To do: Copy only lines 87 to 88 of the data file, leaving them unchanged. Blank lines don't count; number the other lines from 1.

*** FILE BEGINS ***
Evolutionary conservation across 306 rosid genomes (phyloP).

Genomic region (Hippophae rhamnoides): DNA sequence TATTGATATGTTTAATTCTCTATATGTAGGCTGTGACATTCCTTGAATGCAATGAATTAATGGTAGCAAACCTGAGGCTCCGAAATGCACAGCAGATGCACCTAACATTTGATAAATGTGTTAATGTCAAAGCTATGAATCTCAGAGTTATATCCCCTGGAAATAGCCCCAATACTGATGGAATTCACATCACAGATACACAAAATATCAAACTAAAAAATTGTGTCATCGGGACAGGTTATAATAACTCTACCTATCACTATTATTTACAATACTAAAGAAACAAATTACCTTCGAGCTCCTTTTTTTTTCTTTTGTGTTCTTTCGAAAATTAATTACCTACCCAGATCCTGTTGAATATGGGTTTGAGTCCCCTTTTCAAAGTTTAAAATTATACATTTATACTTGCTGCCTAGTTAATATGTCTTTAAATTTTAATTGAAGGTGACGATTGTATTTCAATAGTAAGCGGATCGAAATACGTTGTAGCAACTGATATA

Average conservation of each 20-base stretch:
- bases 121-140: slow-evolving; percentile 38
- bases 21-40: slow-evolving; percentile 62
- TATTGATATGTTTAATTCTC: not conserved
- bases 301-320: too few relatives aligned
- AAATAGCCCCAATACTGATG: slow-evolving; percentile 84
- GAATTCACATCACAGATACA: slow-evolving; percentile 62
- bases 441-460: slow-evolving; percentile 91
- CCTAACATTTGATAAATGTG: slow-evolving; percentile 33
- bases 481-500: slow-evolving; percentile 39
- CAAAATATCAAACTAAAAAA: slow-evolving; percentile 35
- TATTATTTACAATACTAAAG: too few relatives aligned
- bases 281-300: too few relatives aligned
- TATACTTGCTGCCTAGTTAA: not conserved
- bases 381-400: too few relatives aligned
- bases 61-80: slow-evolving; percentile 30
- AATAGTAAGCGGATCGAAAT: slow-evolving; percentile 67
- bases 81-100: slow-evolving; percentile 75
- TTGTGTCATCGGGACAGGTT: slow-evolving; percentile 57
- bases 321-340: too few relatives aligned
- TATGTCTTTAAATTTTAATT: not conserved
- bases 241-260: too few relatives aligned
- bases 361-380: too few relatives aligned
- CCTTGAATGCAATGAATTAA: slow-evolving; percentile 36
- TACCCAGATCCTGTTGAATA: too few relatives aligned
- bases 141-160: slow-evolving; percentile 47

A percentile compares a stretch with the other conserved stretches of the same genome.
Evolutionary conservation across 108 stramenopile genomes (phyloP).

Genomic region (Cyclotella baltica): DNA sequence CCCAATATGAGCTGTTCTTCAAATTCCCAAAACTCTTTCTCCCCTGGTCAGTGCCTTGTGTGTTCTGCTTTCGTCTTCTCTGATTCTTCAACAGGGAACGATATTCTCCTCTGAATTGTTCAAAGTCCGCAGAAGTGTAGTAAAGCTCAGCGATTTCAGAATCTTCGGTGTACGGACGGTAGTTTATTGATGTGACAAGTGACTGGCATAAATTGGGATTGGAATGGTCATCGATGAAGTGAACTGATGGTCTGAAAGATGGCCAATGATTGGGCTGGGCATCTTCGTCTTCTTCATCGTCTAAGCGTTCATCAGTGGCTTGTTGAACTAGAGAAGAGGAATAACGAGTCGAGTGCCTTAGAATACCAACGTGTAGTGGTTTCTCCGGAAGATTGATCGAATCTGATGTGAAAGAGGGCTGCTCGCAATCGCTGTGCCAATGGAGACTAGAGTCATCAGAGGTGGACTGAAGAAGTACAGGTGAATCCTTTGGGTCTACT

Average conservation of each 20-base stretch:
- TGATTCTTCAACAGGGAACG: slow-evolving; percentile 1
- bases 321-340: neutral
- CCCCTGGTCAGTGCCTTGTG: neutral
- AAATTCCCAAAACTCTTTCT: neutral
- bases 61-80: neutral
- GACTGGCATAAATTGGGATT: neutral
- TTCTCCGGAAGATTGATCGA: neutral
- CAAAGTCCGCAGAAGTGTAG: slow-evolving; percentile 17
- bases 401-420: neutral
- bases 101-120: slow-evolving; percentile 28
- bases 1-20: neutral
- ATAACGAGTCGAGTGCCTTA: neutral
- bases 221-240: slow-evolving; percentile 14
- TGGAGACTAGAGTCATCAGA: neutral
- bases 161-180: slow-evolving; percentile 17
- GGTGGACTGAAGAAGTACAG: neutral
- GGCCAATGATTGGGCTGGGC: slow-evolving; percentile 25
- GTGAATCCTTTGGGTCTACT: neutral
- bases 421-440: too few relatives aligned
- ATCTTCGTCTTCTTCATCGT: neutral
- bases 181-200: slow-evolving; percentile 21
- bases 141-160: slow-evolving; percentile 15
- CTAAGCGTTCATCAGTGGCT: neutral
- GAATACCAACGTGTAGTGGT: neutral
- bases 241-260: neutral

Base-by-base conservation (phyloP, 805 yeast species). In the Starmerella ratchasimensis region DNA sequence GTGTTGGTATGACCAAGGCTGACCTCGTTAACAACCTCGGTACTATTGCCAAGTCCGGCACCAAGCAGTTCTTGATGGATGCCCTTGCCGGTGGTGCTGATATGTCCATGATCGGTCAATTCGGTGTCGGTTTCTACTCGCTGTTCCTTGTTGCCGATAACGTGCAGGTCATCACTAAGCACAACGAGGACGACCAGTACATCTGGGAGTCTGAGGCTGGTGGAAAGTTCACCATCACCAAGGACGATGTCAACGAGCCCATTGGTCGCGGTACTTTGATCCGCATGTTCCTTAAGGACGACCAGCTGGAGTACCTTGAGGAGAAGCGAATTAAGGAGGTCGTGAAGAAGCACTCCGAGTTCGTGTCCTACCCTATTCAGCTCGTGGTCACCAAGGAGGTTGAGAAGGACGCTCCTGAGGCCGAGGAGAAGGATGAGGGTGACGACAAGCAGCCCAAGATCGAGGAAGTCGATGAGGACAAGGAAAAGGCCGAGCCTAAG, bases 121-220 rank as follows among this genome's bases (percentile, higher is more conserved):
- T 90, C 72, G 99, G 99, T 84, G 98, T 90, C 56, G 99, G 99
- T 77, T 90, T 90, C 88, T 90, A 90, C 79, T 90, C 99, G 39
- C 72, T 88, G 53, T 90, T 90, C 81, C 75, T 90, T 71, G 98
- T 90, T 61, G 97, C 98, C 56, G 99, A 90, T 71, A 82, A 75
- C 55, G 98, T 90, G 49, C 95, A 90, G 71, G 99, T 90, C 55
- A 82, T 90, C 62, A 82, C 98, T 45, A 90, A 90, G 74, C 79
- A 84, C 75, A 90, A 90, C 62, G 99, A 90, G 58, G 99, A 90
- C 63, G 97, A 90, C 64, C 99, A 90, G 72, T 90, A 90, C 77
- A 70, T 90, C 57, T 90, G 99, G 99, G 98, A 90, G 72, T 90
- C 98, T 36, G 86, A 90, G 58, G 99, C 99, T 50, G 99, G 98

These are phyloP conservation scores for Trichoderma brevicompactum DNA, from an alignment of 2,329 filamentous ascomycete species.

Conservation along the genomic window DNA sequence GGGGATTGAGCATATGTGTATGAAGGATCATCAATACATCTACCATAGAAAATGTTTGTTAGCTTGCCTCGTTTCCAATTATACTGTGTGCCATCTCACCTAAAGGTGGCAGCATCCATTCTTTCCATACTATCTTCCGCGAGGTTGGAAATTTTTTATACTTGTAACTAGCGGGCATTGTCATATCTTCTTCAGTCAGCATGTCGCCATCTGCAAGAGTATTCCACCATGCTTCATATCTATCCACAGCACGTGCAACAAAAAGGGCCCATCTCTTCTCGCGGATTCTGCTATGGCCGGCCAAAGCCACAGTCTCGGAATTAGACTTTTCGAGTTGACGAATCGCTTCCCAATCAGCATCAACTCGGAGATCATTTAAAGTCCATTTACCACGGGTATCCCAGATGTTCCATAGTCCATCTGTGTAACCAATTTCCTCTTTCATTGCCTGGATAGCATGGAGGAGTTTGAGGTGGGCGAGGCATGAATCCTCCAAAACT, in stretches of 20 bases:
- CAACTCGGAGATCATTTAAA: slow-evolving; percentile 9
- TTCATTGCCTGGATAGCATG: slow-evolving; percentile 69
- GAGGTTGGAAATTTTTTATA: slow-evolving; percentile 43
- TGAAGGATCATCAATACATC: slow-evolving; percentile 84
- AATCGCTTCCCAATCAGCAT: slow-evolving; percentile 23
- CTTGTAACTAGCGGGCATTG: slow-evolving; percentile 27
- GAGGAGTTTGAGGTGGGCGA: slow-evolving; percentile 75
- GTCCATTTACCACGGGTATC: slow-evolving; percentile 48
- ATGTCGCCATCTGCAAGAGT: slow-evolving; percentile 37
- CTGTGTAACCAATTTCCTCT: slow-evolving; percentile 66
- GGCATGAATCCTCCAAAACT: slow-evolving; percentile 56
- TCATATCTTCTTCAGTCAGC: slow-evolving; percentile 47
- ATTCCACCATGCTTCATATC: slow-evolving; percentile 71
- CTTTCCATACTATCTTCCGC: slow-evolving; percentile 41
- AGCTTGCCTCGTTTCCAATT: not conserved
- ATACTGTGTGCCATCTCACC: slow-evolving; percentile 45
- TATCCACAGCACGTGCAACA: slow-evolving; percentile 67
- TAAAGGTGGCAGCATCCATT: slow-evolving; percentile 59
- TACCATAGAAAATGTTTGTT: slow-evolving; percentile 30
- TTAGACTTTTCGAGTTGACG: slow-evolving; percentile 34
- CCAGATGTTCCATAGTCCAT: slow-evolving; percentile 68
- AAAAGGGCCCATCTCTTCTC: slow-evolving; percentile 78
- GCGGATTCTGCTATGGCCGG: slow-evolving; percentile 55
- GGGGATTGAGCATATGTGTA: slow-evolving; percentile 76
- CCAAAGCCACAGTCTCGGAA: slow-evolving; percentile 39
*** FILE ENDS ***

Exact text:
- TATCCACAGCACGTGCAACA: slow-evolving; percentile 67
- TAAAGGTGGCAGCATCCATT: slow-evolving; percentile 59